Monday, July 15, 2013

When to stop "agile practices" and "agile tools"

I'm seeing many "agile" movements getting started by organizations where people think they are doing agile by renaming roles to those used in Scrum and by using "agile tools". This really isn't agile - the first topic in the Agile Manifesto is "Individuals and interactions over processes and tools". Nevertheless, people accustomed to processes and tools just don't get it. The consultant may know this isn't really agile, but is pressed  to get the "agile movement" started in an organization and found this to be much easier to get results in a shorter time frame.

When I was learning violin, my teacher told me to stop practicing for  a week or two when I got into a bad habit. He told me that trying to "undo" my bad habit isn't going to work because the more I think about it, the more I'll actually do it. It was better to forget what I was doing and to start over.

Recently, I'm beginning to think the same think with agile. Having development team do "devops" by using using "devops tool" such as Chef and not getting operation team involved during development isn't actually devops. During a "standup Scrum daily meeting" sitting down because the meeting is taking too long and it's too tiring to do it standing up is missing the point of "standup meeting".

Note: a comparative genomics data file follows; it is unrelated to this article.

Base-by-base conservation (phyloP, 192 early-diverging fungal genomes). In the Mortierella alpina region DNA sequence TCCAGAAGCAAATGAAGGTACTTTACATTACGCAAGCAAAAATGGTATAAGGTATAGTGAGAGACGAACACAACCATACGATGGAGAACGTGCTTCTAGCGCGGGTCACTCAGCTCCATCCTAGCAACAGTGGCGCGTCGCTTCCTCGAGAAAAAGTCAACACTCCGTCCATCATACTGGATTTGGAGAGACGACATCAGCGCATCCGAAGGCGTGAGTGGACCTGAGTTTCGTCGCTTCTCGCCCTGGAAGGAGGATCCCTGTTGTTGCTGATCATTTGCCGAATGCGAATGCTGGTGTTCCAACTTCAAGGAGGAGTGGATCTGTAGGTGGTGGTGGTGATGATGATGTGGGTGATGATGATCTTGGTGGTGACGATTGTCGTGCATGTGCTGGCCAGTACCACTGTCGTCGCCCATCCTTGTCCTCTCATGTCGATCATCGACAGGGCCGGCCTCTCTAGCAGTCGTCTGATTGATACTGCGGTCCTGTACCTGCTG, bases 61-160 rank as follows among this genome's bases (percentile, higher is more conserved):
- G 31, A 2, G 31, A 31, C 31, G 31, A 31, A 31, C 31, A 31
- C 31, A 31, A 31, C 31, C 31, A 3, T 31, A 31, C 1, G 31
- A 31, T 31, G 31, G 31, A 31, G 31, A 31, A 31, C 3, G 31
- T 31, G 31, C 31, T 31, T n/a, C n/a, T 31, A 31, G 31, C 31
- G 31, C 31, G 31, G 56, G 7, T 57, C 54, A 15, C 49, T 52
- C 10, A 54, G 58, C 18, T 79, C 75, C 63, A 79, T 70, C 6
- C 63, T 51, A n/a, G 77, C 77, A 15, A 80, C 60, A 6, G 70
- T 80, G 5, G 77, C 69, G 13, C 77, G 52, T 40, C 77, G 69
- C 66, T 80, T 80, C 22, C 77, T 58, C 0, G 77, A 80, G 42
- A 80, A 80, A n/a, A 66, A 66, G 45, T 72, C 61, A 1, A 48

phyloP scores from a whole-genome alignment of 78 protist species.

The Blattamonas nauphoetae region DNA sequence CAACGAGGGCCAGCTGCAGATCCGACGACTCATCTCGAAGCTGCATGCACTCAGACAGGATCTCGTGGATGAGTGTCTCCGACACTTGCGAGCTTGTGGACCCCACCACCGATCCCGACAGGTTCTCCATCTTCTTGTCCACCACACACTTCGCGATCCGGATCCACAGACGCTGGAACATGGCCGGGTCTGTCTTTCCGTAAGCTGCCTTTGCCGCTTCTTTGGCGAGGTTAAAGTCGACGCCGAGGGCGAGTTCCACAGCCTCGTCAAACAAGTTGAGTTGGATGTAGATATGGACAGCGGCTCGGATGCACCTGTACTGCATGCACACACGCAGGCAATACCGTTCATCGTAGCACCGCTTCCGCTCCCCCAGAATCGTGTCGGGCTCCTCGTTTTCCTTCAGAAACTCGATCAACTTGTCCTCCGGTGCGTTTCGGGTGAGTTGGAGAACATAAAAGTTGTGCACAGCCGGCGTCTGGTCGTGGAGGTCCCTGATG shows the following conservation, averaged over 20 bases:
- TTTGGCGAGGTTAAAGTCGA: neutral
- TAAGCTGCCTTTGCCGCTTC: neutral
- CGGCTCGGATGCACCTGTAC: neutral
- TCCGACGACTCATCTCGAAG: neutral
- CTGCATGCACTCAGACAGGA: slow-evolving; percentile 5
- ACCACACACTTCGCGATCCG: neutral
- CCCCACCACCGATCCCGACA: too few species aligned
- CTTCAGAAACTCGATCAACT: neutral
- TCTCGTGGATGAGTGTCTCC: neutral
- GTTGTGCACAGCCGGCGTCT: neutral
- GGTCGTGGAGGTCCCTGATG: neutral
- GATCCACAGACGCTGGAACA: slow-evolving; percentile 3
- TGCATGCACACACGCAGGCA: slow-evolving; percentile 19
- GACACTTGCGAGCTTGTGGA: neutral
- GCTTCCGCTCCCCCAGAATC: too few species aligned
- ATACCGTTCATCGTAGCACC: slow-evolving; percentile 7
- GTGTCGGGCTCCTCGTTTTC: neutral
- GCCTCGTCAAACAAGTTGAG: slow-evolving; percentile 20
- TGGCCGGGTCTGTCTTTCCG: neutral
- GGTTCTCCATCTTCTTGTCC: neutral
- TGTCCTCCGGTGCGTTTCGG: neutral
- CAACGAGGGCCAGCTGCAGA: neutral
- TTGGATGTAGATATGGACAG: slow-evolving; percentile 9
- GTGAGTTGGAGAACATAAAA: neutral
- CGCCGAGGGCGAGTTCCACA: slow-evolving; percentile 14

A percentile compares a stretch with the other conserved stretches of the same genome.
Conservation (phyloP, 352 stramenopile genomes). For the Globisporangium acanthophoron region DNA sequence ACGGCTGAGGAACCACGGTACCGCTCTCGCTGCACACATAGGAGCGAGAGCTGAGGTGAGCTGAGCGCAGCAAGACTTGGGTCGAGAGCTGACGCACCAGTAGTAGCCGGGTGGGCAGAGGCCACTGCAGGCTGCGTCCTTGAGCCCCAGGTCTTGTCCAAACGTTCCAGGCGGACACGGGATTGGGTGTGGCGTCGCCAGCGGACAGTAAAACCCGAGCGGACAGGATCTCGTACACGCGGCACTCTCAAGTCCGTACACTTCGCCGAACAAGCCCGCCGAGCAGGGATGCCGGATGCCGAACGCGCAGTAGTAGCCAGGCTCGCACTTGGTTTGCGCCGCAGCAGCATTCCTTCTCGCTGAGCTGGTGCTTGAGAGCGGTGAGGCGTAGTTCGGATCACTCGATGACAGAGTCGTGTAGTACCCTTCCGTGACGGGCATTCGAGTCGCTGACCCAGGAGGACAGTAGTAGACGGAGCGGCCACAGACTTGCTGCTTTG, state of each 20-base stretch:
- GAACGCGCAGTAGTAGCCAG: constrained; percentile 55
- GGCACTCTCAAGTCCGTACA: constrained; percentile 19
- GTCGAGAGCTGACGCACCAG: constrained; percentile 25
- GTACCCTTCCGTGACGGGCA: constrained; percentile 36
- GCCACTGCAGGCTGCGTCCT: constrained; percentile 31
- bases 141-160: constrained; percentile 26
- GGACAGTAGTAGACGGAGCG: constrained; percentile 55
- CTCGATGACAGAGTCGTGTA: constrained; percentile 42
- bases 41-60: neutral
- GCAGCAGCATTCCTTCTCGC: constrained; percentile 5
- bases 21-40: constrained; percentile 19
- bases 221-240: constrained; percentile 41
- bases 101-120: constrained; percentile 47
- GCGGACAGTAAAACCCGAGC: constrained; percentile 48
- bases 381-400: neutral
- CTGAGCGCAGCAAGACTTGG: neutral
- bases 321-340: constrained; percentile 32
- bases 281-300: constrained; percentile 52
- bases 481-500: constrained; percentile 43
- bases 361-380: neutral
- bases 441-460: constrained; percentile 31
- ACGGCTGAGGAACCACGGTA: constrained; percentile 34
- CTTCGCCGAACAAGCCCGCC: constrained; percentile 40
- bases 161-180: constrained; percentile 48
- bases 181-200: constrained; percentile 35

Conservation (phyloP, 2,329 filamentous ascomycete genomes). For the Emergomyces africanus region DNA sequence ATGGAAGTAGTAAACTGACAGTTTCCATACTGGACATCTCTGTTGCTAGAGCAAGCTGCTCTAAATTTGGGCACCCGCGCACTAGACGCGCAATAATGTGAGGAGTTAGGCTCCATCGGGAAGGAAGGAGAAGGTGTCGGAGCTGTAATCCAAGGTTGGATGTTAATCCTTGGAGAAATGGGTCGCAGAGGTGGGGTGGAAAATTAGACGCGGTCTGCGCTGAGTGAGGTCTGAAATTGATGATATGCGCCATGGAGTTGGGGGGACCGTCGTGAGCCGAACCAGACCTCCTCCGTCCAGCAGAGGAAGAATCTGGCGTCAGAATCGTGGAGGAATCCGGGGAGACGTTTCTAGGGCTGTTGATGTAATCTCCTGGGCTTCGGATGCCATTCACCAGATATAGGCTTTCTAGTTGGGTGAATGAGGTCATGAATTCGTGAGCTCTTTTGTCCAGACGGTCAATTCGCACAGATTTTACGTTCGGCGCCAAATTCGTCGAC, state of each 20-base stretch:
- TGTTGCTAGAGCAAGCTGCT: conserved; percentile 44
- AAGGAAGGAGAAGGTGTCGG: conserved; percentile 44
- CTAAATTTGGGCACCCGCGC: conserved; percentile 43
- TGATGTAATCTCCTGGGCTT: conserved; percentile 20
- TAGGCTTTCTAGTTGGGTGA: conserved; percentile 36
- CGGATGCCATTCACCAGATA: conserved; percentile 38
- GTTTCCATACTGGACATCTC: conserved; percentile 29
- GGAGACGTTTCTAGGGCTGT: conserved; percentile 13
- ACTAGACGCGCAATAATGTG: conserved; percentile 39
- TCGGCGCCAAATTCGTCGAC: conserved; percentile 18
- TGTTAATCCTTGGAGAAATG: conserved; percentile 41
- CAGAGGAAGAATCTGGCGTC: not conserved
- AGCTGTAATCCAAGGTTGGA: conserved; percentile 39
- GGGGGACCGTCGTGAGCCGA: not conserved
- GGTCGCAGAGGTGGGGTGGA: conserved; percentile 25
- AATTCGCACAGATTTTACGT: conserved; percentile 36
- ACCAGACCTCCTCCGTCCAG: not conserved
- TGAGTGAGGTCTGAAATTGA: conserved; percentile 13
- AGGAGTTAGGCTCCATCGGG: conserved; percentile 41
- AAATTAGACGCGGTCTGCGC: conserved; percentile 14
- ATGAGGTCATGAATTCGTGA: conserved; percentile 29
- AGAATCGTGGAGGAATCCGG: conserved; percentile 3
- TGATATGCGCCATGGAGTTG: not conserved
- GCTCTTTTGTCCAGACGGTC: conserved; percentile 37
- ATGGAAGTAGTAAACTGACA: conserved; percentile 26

To get an agile movement started, it's necessary to "accept" these practices at the beginning to get people involved, but it's necessary to stop these when the movement gets started because it really does more harm than good in the long run. I think the big question is when it is best to stop these non-agile practices from being called "agile" or was it better to not accept these as being "agile" in the first place?

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